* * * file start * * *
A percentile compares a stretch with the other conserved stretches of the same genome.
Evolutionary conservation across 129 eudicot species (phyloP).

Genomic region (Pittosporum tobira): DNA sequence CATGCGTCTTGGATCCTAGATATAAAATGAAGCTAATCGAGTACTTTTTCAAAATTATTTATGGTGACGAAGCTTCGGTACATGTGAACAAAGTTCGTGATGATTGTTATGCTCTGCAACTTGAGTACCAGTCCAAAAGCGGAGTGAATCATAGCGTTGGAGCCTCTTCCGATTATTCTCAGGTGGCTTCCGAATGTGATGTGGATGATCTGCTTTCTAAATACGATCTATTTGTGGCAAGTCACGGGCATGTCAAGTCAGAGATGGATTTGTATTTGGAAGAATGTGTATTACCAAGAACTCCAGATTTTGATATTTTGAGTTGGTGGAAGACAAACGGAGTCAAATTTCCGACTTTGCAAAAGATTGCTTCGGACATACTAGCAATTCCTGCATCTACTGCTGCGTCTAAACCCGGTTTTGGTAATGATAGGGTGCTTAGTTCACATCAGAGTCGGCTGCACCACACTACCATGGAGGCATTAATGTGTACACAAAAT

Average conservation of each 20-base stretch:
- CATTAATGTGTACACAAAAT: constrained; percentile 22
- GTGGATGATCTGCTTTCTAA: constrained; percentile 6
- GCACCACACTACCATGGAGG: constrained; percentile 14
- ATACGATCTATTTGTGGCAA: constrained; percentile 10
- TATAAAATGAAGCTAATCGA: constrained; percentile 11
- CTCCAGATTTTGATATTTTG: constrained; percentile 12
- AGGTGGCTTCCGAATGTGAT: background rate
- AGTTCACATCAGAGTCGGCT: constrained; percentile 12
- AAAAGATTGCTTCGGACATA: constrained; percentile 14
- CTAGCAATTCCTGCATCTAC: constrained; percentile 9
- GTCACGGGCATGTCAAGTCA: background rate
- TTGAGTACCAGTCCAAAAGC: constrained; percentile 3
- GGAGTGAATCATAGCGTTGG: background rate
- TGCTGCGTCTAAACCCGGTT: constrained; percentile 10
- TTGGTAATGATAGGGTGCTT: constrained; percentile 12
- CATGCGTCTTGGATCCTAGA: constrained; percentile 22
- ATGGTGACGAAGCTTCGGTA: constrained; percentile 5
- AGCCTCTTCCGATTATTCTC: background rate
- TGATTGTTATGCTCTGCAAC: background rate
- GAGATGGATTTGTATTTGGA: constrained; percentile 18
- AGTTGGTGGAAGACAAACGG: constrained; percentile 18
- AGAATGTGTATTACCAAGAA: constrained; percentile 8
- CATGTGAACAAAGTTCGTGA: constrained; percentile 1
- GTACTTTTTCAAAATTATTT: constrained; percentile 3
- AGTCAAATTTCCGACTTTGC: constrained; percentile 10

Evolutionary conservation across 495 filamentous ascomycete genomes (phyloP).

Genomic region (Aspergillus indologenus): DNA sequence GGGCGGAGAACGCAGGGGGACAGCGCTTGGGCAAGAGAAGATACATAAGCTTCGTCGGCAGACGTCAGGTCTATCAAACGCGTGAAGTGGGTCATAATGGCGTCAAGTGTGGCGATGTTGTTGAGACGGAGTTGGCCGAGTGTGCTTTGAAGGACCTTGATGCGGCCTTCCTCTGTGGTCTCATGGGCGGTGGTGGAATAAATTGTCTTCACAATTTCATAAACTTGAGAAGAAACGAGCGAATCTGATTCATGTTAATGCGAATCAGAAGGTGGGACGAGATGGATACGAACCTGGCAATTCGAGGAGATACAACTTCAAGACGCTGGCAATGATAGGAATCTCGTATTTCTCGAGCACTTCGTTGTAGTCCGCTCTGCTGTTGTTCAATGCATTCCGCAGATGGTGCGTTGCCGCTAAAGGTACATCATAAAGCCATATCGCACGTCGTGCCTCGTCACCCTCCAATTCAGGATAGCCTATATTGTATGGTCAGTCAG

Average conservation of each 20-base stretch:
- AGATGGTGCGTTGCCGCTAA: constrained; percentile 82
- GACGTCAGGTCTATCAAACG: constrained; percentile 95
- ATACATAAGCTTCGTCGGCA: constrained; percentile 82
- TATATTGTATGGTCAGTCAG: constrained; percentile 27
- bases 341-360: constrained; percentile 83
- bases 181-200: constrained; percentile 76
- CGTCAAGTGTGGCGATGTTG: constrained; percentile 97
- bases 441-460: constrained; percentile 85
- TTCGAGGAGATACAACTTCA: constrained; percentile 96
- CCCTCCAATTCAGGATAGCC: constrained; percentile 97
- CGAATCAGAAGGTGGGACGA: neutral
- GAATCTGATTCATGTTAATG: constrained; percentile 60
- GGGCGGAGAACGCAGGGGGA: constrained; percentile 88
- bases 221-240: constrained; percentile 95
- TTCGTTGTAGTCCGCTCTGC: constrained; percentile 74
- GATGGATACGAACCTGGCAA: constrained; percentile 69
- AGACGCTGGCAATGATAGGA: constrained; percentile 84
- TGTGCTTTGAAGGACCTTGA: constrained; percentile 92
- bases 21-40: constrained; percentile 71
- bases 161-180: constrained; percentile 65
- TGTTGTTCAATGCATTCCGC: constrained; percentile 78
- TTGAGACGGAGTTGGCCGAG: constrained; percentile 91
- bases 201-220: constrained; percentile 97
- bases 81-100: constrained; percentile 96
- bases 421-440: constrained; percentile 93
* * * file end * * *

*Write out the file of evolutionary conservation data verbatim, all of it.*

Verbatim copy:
A percentile compares a stretch with the other conserved stretches of the same genome.
Evolutionary conservation across 129 eudicot species (phyloP).

Genomic region (Pittosporum tobira): DNA sequence CATGCGTCTTGGATCCTAGATATAAAATGAAGCTAATCGAGTACTTTTTCAAAATTATTTATGGTGACGAAGCTTCGGTACATGTGAACAAAGTTCGTGATGATTGTTATGCTCTGCAACTTGAGTACCAGTCCAAAAGCGGAGTGAATCATAGCGTTGGAGCCTCTTCCGATTATTCTCAGGTGGCTTCCGAATGTGATGTGGATGATCTGCTTTCTAAATACGATCTATTTGTGGCAAGTCACGGGCATGTCAAGTCAGAGATGGATTTGTATTTGGAAGAATGTGTATTACCAAGAACTCCAGATTTTGATATTTTGAGTTGGTGGAAGACAAACGGAGTCAAATTTCCGACTTTGCAAAAGATTGCTTCGGACATACTAGCAATTCCTGCATCTACTGCTGCGTCTAAACCCGGTTTTGGTAATGATAGGGTGCTTAGTTCACATCAGAGTCGGCTGCACCACACTACCATGGAGGCATTAATGTGTACACAAAAT

Average conservation of each 20-base stretch:
- CATTAATGTGTACACAAAAT: constrained; percentile 22
- GTGGATGATCTGCTTTCTAA: constrained; percentile 6
- GCACCACACTACCATGGAGG: constrained; percentile 14
- ATACGATCTATTTGTGGCAA: constrained; percentile 10
- TATAAAATGAAGCTAATCGA: constrained; percentile 11
- CTCCAGATTTTGATATTTTG: constrained; percentile 12
- AGGTGGCTTCCGAATGTGAT: background rate
- AGTTCACATCAGAGTCGGCT: constrained; percentile 12
- AAAAGATTGCTTCGGACATA: constrained; percentile 14
- CTAGCAATTCCTGCATCTAC: constrained; percentile 9
- GTCACGGGCATGTCAAGTCA: background rate
- TTGAGTACCAGTCCAAAAGC: constrained; percentile 3
- GGAGTGAATCATAGCGTTGG: background rate
- TGCTGCGTCTAAACCCGGTT: constrained; percentile 10
- TTGGTAATGATAGGGTGCTT: constrained; percentile 12
- CATGCGTCTTGGATCCTAGA: constrained; percentile 22
- ATGGTGACGAAGCTTCGGTA: constrained; percentile 5
- AGCCTCTTCCGATTATTCTC: background rate
- TGATTGTTATGCTCTGCAAC: background rate
- GAGATGGATTTGTATTTGGA: constrained; percentile 18
- AGTTGGTGGAAGACAAACGG: constrained; percentile 18
- AGAATGTGTATTACCAAGAA: constrained; percentile 8
- CATGTGAACAAAGTTCGTGA: constrained; percentile 1
- GTACTTTTTCAAAATTATTT: constrained; percentile 3
- AGTCAAATTTCCGACTTTGC: constrained; percentile 10

Evolutionary conservation across 495 filamentous ascomycete genomes (phyloP).

Genomic region (Aspergillus indologenus): DNA sequence GGGCGGAGAACGCAGGGGGACAGCGCTTGGGCAAGAGAAGATACATAAGCTTCGTCGGCAGACGTCAGGTCTATCAAACGCGTGAAGTGGGTCATAATGGCGTCAAGTGTGGCGATGTTGTTGAGACGGAGTTGGCCGAGTGTGCTTTGAAGGACCTTGATGCGGCCTTCCTCTGTGGTCTCATGGGCGGTGGTGGAATAAATTGTCTTCACAATTTCATAAACTTGAGAAGAAACGAGCGAATCTGATTCATGTTAATGCGAATCAGAAGGTGGGACGAGATGGATACGAACCTGGCAATTCGAGGAGATACAACTTCAAGACGCTGGCAATGATAGGAATCTCGTATTTCTCGAGCACTTCGTTGTAGTCCGCTCTGCTGTTGTTCAATGCATTCCGCAGATGGTGCGTTGCCGCTAAAGGTACATCATAAAGCCATATCGCACGTCGTGCCTCGTCACCCTCCAATTCAGGATAGCCTATATTGTATGGTCAGTCAG

Average conservation of each 20-base stretch:
- AGATGGTGCGTTGCCGCTAA: constrained; percentile 82
- GACGTCAGGTCTATCAAACG: constrained; percentile 95
- ATACATAAGCTTCGTCGGCA: constrained; percentile 82
- TATATTGTATGGTCAGTCAG: constrained; percentile 27
- bases 341-360: constrained; percentile 83
- bases 181-200: constrained; percentile 76
- CGTCAAGTGTGGCGATGTTG: constrained; percentile 97
- bases 441-460: constrained; percentile 85
- TTCGAGGAGATACAACTTCA: constrained; percentile 96
- CCCTCCAATTCAGGATAGCC: constrained; percentile 97
- CGAATCAGAAGGTGGGACGA: neutral
- GAATCTGATTCATGTTAATG: constrained; percentile 60
- GGGCGGAGAACGCAGGGGGA: constrained; percentile 88
- bases 221-240: constrained; percentile 95
- TTCGTTGTAGTCCGCTCTGC: constrained; percentile 74
- GATGGATACGAACCTGGCAA: constrained; percentile 69
- AGACGCTGGCAATGATAGGA: constrained; percentile 84
- TGTGCTTTGAAGGACCTTGA: constrained; percentile 92
- bases 21-40: constrained; percentile 71
- bases 161-180: constrained; percentile 65
- TGTTGTTCAATGCATTCCGC: constrained; percentile 78
- TTGAGACGGAGTTGGCCGAG: constrained; percentile 91
- bases 201-220: constrained; percentile 97
- bases 81-100: constrained; percentile 96
- bases 421-440: constrained; percentile 93